Joe Conason's Journal

The New York Times picks a poison pen to write about the Democrats -- including a veiled attack on Sen. Kerry's outspoken wife. Is this the Gray Lady's idea of "fair and balanced"?

Published May 14, 2003 5:51PM (EDT)

Tierney's Teresa treatment
Perhaps hoping to overcome the paper's perennial "liberal media" problem, the New York Times is unleashing journalist John Tierney on the Democratic candidates for president. In January, Tierney revisited the Monkey Business with Gary Hart. And yesterday, as seen on the front page, he sank his teeth into a candidate's wife.

Tierney elicited nothing terribly amusing or awful in his interview with Teresa Heinz Kerry, spouse of Sen. John Kerry. (He seems to have been inspired by a profile in Elle magazine.) Still, those blast-faxing gnomes over at the Republican National Committee must have high-fived after they read the following topic sentence on Page 1 of the paper of record:

"But then, ever since Mr. Kerry was discussed as a possible presidential candidate, he has often been overshadowed by his wife's frank comments about everything from her marriages past and present, her prenuptial agreement with Mr. Kerry, her botox treatments and the Bush adviser who accused her husband of looking French."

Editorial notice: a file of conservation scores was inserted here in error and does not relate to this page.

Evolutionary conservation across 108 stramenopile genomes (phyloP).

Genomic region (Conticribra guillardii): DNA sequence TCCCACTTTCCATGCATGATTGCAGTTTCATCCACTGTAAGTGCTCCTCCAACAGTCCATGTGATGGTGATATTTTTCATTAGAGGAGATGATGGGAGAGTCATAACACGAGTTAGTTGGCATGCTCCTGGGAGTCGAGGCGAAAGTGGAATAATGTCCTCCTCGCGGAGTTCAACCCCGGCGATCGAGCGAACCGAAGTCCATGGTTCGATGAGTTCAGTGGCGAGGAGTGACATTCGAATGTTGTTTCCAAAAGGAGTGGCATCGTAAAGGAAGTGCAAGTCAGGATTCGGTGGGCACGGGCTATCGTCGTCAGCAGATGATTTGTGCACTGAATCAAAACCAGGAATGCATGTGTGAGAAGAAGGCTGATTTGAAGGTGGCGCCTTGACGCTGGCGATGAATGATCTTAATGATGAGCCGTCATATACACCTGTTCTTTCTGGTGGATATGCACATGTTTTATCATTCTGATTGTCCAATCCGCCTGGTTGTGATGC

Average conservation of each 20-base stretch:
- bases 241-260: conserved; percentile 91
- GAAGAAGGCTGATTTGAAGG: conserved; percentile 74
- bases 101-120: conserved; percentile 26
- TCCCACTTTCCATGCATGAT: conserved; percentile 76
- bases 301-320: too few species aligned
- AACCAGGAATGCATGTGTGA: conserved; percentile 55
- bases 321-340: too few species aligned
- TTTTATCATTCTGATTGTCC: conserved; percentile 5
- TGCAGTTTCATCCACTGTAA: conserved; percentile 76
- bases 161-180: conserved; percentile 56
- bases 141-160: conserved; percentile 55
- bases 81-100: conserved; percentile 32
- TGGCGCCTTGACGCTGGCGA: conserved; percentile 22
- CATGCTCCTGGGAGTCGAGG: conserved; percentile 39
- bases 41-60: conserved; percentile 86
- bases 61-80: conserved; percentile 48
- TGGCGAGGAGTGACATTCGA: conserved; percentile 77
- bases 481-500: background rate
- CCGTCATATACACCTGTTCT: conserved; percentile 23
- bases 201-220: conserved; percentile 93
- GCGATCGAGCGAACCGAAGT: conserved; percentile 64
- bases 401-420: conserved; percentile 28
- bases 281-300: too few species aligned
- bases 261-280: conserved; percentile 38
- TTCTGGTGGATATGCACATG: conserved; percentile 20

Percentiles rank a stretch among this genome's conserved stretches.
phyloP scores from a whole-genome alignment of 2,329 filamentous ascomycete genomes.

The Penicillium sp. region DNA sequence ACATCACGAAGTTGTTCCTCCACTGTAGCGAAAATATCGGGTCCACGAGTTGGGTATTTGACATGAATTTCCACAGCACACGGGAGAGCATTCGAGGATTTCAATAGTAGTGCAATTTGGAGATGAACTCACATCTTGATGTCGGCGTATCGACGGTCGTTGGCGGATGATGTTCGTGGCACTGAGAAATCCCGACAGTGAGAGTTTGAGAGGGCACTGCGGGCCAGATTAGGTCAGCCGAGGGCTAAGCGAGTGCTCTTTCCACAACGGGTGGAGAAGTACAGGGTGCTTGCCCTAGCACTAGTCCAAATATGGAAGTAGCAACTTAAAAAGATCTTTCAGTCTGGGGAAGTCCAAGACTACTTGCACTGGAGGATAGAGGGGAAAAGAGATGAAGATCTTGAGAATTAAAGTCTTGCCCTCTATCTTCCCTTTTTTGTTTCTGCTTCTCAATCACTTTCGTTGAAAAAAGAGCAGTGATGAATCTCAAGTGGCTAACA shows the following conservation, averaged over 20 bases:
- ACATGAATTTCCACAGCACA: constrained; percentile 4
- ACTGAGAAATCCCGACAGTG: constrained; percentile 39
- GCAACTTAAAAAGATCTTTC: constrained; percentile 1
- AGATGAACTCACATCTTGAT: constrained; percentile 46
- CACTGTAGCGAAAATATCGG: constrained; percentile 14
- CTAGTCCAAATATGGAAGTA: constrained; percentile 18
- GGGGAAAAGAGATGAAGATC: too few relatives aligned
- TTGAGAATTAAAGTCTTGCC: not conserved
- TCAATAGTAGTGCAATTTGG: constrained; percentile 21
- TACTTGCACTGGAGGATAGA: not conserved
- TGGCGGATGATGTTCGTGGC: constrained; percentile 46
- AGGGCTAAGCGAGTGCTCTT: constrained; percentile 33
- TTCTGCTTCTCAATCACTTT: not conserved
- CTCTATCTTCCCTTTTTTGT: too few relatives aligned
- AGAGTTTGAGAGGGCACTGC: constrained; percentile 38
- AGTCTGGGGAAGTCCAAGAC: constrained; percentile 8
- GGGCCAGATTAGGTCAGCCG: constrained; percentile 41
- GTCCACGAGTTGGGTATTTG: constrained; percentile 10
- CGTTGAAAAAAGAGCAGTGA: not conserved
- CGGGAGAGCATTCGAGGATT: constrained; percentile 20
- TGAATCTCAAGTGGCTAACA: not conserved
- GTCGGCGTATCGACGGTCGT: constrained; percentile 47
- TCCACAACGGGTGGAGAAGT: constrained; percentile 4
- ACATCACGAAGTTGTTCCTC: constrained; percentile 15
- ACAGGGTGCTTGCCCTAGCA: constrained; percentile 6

With those freighted, exaggerated phrases -- and despite the decorous Timesian fairness and balance in the remainder of the story -- Tierney set forth a "wealthy wife overshadows senator" theme that surely pleased Karl Rove. And indeed, Rove and the GOP gnomes will be looking forward to more of the same from the Timesman, as the Democrats grind through their primaries.

Assigning Tierney to write news stories about the Democratic contenders is an interesting journalistic conceit -- kind of like asking Frank Perdue to report on vegetarians, or Bill Bennett to cover compulsive gambling. Nothing wrong with that, I suppose, and Tierney certainly displayed literary talent in his Times columns. But readers ought to be informed about who he is and what baggage he brings to his new job.

Tierney is a strongly ideological advocate, adored by the libertarian right and despised by environmentalists, with whom he has long feuded over recycling and other issues. Among the genial libertarian's cute ideas is that Central Park should be privatized. (Mrs. Heinz Kerry, by the way, is a philanthropist who has spent millions promoting environmental causes -- including Tierney's toughest antagonists at the Natural Resources Defense Council and the Environmental Defense Fund.)

A couple of years ago, the American Prospect published an excellent profile of Tierney, which noted his close friendship with Christopher Buckley, the celebrated humorist (and former speechwriter for Bush 41). Much as I hesitate to join the pack hunting Howell Raines this week, his choice of Tierney to write color on the Democrats displays bad judgment getting worse. For "balance," perhaps he should reassign Bob Herbert to file features on the Bush-Cheney campaign.

[12:25 p.m. PDT, May 14, 2003]

By Salon Staff

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